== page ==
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Planes, trains and roads: France’s timetable for summer strikes

Unions representing railway workers, airline staff and truck divers have already called for strikes in France over the summer and it's likely that more will follow - here's your guide to the declared strike days and the services that will be affected.

Planes, trains and roads: France's timetable for summer strikes

The majority of the strikes are over pay, with unions saying that the soaring cost of living should mean pay increases for staff. So far there has been no call for a general strike, and each dispute is a separate matter between company bosses and the relevant workers’ representatives.

We will update this story throughout the summer.


The air travel sector is the worst hit so far, with several different strikes called.

Airport – workers at Aéroports de Paris (which covers Paris Charles de Gaulle and Orly airports but not Beauvais) will walk out on Friday, July 1st in their second one-day strike. This covers airport staff including security and check-in staff and will primarily affect flights departing from Paris – on their previous strike day one quarter of flights were cancelled. Passengers should check with their airline before going to the airport.

Ryanair – Ryanair cabin crew all around Europe are involved in a dispute with the company and held strike days on Saturday, June 25th and Sunday, June 26th. In France this affected flights at Toulouse, Marseille, Bordeaux and Paris Beauvais airports, although only 16 flights were cancelled (compared to 75 in Spain). Ryanair staff have filed a strike notice for ‘unlimited action’ over the summer, but their industrial action looks set to be conducted as a series of one or two-day strikes, probably in co-ordination with colleagues around Europe.

Exact days are still to be confirmed, but French unions say they will likely target busy times such as the July 8th/9th/10th weekend when French schools are out for summer, as well as the holiday weekend around July 14th.

Easyjet – French Easyjet pilots have written an open letter to the company CEO denouncing the chaos that has already seen the budget airline cancel dozens of flights because of staff shortages. They have not, however, filed a strike notice.

Staff shortages – in addition to strike action, air travel around Europe has been hit hard by shortages of key staff, and many airports have seen long wait times to check in.


SNCF strike – workers on the French rail operator SNCF have called a national strike on Wednesday, July 6th. This will potentially affect the high-speed TGV, the Intercité and local TER trains in all parts of France. It will not affect city public transport systems like the Paris Metro. SNCF will publish a strike timetable showing which services will be running on the Tuesday evening before the strike.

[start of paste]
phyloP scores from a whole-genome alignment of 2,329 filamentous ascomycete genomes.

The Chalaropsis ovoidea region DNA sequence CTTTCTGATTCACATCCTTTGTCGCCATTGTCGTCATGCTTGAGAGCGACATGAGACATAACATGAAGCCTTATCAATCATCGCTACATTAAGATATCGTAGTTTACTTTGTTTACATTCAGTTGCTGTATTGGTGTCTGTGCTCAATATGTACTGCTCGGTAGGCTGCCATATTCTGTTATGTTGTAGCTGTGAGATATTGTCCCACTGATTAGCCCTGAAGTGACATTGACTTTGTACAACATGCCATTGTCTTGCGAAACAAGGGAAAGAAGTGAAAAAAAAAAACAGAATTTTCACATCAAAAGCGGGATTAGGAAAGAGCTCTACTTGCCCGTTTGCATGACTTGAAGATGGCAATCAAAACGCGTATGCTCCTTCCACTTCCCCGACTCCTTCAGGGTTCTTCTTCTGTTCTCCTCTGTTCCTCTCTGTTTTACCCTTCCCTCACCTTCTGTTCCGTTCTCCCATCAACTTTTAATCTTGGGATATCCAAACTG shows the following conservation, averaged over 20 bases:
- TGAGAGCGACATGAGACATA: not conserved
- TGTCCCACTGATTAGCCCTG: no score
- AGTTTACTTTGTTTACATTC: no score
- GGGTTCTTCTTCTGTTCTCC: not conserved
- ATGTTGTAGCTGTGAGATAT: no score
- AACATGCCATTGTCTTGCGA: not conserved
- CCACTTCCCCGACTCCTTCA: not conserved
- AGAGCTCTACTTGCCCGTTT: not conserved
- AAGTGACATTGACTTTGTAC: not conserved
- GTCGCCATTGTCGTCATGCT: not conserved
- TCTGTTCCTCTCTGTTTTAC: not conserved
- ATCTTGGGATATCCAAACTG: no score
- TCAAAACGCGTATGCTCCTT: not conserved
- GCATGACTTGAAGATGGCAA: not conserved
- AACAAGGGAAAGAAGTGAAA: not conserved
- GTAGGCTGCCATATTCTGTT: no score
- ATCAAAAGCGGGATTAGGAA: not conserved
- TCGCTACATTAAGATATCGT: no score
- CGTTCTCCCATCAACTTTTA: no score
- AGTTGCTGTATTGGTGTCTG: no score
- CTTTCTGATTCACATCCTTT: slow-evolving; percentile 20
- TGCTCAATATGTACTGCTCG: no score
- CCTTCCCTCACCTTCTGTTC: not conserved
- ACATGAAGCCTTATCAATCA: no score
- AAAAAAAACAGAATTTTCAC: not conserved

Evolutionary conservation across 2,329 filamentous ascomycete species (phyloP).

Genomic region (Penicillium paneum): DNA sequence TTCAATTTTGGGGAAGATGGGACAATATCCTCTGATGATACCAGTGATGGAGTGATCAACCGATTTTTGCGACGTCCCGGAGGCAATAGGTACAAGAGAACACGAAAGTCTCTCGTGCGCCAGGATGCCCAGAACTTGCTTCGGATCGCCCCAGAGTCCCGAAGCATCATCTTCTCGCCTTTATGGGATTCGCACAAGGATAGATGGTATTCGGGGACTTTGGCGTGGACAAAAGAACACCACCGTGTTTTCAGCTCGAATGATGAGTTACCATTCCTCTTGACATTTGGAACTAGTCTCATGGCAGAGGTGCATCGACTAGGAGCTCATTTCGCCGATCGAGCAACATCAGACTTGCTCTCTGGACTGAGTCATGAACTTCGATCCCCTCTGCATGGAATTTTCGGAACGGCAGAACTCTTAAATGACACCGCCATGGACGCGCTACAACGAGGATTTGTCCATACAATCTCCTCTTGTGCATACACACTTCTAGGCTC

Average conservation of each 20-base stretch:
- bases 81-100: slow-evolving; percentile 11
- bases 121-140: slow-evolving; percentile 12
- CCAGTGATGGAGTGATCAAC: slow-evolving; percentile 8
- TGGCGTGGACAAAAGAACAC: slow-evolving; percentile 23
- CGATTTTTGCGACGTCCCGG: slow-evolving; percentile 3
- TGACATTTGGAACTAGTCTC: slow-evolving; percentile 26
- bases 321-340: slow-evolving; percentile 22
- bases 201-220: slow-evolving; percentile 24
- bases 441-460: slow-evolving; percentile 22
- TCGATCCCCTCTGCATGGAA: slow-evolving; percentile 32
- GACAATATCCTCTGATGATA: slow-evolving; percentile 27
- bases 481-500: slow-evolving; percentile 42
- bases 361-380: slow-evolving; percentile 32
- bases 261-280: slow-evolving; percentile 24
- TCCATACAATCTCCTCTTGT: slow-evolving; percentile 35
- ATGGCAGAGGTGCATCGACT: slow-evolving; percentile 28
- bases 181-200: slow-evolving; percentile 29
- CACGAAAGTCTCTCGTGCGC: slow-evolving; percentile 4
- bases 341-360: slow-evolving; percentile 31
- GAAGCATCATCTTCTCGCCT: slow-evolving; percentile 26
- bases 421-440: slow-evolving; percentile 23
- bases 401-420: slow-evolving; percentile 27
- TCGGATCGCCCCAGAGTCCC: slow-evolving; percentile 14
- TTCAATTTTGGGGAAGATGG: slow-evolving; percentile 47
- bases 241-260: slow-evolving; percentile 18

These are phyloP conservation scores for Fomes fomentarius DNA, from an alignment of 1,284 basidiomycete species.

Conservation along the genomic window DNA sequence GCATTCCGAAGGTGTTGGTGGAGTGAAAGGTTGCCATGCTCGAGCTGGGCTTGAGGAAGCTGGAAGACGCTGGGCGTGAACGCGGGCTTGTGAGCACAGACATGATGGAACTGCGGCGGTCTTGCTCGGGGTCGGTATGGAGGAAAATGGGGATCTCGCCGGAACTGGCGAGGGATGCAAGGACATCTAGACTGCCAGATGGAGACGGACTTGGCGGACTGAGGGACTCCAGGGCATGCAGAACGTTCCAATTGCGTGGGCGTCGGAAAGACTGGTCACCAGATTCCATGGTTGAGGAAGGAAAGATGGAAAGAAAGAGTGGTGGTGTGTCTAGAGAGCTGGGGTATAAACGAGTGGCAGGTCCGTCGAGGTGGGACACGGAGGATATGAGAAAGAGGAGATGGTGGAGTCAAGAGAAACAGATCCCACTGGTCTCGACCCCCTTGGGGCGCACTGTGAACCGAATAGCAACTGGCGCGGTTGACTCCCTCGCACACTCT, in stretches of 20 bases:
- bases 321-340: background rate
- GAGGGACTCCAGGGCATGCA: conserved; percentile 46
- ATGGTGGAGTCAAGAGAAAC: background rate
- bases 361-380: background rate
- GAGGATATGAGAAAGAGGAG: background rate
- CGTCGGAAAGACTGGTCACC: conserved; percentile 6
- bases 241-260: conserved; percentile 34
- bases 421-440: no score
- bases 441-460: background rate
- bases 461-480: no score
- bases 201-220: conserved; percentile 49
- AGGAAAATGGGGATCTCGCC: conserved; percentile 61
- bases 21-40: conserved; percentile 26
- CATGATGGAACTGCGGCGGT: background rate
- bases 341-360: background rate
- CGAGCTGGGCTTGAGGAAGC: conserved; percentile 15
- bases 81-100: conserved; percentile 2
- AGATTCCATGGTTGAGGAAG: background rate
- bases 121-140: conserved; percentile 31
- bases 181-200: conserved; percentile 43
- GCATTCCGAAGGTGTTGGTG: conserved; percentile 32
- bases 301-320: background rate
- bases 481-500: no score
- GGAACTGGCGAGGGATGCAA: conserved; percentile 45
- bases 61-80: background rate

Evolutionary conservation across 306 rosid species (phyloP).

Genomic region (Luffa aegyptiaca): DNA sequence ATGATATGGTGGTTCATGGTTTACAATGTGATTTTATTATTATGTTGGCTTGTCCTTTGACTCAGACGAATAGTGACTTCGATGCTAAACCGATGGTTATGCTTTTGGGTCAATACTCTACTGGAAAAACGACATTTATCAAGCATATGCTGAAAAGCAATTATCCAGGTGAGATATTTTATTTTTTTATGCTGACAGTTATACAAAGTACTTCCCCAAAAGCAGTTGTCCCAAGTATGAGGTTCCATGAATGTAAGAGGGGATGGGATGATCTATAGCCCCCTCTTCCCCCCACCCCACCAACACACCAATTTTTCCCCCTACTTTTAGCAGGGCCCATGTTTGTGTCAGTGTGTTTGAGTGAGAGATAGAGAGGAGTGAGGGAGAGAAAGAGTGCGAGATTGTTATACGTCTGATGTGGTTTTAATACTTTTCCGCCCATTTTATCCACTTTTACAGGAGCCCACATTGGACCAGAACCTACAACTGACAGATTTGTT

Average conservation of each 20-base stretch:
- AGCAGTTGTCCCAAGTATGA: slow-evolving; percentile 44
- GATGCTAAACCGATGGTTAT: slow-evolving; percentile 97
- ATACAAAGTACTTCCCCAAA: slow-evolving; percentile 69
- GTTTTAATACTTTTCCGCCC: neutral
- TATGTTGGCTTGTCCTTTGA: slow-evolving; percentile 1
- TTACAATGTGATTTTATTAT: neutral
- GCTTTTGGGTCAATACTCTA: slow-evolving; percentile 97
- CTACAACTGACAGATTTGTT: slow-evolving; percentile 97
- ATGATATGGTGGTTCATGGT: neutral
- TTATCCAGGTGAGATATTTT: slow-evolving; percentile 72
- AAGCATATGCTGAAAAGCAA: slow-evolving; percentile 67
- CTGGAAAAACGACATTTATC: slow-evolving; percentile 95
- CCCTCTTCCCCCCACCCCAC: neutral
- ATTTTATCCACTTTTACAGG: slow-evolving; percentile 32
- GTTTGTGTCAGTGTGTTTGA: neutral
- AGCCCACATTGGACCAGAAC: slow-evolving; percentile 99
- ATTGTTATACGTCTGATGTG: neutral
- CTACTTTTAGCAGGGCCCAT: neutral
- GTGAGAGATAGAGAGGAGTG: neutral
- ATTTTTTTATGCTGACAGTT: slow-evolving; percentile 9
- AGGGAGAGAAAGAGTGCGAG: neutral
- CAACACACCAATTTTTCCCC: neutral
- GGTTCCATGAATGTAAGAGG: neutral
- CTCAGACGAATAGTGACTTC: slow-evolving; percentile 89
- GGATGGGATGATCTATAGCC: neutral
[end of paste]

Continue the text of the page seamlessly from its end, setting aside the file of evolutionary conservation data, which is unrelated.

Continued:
Paris public transport – workers on the Paris public transport systems are also involved in a separate dispute about changes to changes to working conditions, this series of one-day actions has so far affected mostly the suburban Transilien trains and the RER network, but not the Metro.


Truck drivers blockades – Unions including the CFDT called for drivers to stage a blockade of industrial areas, mostly in the greater Paris region, on Monday, June 27th. Drivers too are calling for wage increases in what is likely to be the first in a series of events – usually drivers protest by either blockading certain addresses such as business depots or staging opérations escargot – rolling roadblocks on major routes.

Service station strike – employees of French energy giant Total Energies are also in dispute over wages and staged a one-day strike in June. Employees of service stations run by Total Energies walked out, while others blockaded Total’s refineries so that deliveries of fuel could not get out. So far, there has been no notice filed of a second strike day. 


So far, most of the industrial action has centred on transport, which is one of the sectors that has the most impact on the daily life of both French residents and visitors. However there are other sectors that are involved in disputes over pay and conditions, notably healthcare. Staff at several hospitals have already staged industrial action – although for healthcare workers a grève involves staging protests outside the hospital, rather than walking out.